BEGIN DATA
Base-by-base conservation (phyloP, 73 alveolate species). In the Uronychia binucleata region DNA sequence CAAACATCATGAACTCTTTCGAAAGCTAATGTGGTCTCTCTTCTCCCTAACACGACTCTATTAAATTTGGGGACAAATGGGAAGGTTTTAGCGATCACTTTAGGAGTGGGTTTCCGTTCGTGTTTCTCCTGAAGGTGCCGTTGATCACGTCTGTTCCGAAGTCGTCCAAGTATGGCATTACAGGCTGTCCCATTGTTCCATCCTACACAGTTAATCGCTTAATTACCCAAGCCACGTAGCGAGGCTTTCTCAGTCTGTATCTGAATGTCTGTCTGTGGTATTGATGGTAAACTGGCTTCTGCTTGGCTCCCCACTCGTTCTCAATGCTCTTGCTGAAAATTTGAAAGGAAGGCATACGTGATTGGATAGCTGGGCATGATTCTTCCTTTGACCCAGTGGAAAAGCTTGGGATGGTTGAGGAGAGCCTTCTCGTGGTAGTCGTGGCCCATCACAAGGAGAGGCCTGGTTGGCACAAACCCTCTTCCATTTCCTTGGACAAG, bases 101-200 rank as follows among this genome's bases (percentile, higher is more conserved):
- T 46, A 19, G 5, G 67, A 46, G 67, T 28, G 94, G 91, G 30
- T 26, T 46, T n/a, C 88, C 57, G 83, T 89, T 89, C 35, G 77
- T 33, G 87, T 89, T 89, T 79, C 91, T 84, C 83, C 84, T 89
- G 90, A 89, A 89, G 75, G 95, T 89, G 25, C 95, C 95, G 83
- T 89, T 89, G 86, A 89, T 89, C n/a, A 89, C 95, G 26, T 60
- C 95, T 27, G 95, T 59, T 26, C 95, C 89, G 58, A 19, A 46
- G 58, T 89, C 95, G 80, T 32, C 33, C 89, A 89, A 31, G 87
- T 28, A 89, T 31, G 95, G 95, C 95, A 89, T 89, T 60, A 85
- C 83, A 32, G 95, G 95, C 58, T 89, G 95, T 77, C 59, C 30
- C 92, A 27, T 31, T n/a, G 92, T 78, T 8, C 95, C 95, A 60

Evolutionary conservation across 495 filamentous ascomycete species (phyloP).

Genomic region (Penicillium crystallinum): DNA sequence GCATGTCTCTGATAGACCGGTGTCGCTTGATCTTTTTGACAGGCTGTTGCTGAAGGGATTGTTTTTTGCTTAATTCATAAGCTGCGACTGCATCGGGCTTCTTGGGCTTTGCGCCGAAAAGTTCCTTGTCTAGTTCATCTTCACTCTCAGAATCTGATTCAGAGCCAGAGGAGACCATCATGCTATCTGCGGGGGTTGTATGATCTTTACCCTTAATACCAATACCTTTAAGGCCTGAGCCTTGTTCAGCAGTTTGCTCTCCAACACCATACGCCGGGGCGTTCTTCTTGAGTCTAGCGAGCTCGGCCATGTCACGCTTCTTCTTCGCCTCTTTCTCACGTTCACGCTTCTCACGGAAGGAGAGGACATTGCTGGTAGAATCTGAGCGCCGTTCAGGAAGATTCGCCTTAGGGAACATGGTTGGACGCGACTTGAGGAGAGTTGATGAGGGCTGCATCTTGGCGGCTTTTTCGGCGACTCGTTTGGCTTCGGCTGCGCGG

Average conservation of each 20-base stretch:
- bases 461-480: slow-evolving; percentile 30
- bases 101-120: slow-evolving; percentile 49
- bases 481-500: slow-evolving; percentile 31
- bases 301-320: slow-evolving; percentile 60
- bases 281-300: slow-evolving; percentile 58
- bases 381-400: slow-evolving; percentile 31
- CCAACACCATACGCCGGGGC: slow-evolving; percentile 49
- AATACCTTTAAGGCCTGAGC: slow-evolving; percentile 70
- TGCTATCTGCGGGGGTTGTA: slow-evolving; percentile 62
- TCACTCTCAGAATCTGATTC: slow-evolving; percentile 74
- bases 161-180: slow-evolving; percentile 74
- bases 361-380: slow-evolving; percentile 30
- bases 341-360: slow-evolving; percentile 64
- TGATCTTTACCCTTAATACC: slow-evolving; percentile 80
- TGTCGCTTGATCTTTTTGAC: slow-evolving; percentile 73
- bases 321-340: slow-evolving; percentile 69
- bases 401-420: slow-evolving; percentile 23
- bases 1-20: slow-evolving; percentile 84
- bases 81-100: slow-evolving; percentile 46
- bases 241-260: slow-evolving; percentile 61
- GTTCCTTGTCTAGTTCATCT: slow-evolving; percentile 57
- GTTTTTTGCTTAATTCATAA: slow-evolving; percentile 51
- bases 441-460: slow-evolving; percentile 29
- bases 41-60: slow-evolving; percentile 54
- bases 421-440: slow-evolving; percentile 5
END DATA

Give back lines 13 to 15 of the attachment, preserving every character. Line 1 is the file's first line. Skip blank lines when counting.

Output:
Genomic region (Penicillium crystallinum): DNA sequence GCATGTCTCTGATAGACCGGTGTCGCTTGATCTTTTTGACAGGCTGTTGCTGAAGGGATTGTTTTTTGCTTAATTCATAAGCTGCGACTGCATCGGGCTTCTTGGGCTTTGCGCCGAAAAGTTCCTTGTCTAGTTCATCTTCACTCTCAGAATCTGATTCAGAGCCAGAGGAGACCATCATGCTATCTGCGGGGGTTGTATGATCTTTACCCTTAATACCAATACCTTTAAGGCCTGAGCCTTGTTCAGCAGTTTGCTCTCCAACACCATACGCCGGGGCGTTCTTCTTGAGTCTAGCGAGCTCGGCCATGTCACGCTTCTTCTTCGCCTCTTTCTCACGTTCACGCTTCTCACGGAAGGAGAGGACATTGCTGGTAGAATCTGAGCGCCGTTCAGGAAGATTCGCCTTAGGGAACATGGTTGGACGCGACTTGAGGAGAGTTGATGAGGGCTGCATCTTGGCGGCTTTTTCGGCGACTCGTTTGGCTTCGGCTGCGCGG

Average conservation of each 20-base stretch:
- bases 461-480: slow-evolving; percentile 30